# Footnotes on 2.4

## A few more remarks

• Two numbers are equivalent modulo m if their difference is a multiple of m.
• Every integer is equivalent (mod m) to one and only one of the numbers 0, 1, 2, ... n-1. Thus this set 0, 1, ... m-1 represents all integers mod m.
• If a ≡ b (mod m), then a+c ≡ b+c (mod m) and a-c ≡ b-c (mod m) and also a·c ≡ b· c (mod m). Sums, differences, and products where corresponding parts are equivalent modulo m are equivalent modulo m.

## Multiplication by a fixed number modulo m Let us visualize multiplication by 2 modula 11 in the following way: We draw all numbers from 0 to 10 as vertices, similar as for graphs. Remember that every integer is equivalent to some of these numbers modulo 11. Then we draw a directed arc from a to b, a → b, if 2·a ≡ b (mod 11). For instance, 1 → 2, 2 → 4, 4 → 8, 8 → 5 (since 16 ≡ 5 (mod 11)), 5 → 10, 10 → 9, but also 0 → 0. The resutling structure, shown to the right for our example, is called a directed graph or digraph, it is like a graph where all edges are made one-way. Note that at every vertex one arc starts. In our example, one arc also ends at every vertex.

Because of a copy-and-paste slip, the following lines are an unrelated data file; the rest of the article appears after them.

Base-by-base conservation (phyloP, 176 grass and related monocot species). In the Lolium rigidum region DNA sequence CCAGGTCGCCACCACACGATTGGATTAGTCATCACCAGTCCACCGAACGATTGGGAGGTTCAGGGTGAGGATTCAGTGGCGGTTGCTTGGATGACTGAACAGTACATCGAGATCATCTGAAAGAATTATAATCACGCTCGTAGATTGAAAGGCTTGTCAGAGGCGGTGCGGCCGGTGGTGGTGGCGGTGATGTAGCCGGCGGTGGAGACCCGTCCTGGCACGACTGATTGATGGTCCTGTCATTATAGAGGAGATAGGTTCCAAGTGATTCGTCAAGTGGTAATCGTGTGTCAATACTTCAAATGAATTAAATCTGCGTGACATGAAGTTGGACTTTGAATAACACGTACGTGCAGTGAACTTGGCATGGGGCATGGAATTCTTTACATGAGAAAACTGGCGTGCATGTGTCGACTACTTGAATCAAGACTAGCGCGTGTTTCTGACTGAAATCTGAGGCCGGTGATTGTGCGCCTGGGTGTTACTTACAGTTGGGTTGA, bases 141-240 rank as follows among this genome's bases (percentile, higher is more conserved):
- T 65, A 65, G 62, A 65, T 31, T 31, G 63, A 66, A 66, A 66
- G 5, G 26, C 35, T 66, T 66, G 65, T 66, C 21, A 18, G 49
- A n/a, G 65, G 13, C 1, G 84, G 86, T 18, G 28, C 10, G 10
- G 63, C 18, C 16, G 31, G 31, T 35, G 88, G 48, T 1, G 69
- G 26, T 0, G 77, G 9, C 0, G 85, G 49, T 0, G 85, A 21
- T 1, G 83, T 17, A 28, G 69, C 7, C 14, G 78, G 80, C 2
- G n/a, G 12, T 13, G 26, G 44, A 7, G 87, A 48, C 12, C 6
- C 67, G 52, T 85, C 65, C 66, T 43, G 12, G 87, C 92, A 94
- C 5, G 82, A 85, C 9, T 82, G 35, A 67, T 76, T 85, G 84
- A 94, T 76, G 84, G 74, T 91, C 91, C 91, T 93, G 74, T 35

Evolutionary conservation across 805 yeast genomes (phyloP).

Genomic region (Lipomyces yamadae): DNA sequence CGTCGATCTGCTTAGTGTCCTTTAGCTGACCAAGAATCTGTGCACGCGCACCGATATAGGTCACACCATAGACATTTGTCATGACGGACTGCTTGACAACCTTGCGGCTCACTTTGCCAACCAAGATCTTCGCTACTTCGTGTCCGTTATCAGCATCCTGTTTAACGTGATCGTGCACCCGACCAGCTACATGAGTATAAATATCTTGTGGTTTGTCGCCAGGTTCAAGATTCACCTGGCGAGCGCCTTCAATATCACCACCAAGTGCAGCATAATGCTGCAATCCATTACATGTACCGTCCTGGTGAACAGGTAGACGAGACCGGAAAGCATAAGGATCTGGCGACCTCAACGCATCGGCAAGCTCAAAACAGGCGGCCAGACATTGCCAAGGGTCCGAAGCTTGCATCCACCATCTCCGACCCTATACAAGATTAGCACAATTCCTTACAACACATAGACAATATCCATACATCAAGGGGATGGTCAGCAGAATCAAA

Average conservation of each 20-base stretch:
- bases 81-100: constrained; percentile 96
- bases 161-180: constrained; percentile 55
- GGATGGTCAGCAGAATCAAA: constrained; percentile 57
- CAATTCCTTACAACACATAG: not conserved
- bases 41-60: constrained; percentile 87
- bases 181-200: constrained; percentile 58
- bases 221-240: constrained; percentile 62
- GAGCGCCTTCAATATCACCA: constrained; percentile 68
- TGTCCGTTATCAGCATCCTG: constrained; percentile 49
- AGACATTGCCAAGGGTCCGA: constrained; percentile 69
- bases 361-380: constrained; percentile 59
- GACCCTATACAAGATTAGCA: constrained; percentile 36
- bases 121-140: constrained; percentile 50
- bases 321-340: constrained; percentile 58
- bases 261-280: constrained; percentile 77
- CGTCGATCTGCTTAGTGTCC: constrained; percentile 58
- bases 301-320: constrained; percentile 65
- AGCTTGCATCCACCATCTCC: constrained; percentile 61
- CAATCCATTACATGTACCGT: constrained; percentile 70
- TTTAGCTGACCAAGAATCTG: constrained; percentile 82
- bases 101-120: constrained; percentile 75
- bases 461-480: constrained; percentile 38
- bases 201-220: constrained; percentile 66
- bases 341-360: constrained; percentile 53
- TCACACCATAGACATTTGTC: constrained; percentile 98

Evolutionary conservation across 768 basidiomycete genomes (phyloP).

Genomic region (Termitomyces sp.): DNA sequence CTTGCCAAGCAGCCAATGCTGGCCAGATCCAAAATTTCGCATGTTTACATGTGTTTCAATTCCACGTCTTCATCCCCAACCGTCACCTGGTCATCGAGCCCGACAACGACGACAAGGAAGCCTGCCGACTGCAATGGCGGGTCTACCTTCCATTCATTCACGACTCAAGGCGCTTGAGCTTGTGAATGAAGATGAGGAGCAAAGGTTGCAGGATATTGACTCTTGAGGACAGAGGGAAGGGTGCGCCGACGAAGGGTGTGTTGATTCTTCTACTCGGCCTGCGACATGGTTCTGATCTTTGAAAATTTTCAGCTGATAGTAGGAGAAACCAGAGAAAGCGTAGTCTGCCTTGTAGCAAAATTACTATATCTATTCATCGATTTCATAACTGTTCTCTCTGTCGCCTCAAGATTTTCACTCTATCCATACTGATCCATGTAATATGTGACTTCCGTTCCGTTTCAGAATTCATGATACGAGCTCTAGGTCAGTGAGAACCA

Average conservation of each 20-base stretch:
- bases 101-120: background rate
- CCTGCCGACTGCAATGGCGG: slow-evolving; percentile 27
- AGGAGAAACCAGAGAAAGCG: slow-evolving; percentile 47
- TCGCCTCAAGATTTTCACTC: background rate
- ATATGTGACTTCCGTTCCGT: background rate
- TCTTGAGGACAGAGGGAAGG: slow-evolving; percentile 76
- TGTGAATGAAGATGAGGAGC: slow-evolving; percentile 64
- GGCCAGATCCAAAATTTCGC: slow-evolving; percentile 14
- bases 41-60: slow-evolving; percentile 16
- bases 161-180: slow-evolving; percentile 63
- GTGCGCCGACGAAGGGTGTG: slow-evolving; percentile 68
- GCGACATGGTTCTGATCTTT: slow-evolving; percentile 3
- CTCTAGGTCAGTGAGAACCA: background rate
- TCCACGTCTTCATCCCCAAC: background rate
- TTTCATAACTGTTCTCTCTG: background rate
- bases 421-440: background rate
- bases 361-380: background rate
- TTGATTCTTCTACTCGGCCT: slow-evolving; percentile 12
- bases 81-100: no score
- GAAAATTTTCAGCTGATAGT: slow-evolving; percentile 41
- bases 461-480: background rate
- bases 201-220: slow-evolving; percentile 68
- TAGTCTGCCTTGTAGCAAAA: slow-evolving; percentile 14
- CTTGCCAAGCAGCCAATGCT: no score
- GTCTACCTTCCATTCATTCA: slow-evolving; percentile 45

The digraphs for multiplication by 3 or 4 modulo 11 look a little different. But note that even in these two examples one arc ends at every vertex.  The digraphs for multiplication by 2, 3, 4, and 5 modulo 12 are shown below. Only in the "*5 mod 12" digraphs at every vertex one arc ends. The other three digraphs have some vertices where more than one arc ends, and some where no arc ends. Why?    Below are a few more digraphs. Can you tell in which case we have the property that at every vertex one arc ends?    ## Solutions of equations modulo m

Is there a solution to the equation 4 · x ≡ 7 (mod 11)? How do we find such a solution? Is there always a solution for the equation
a · x ≡ b (mod 11)
for all numbers a and b? Is there always a solution for the equation
a · x ≡ b (mod 12)
for all numbers a and b? What do these question have to do with what we discussed in the previous section?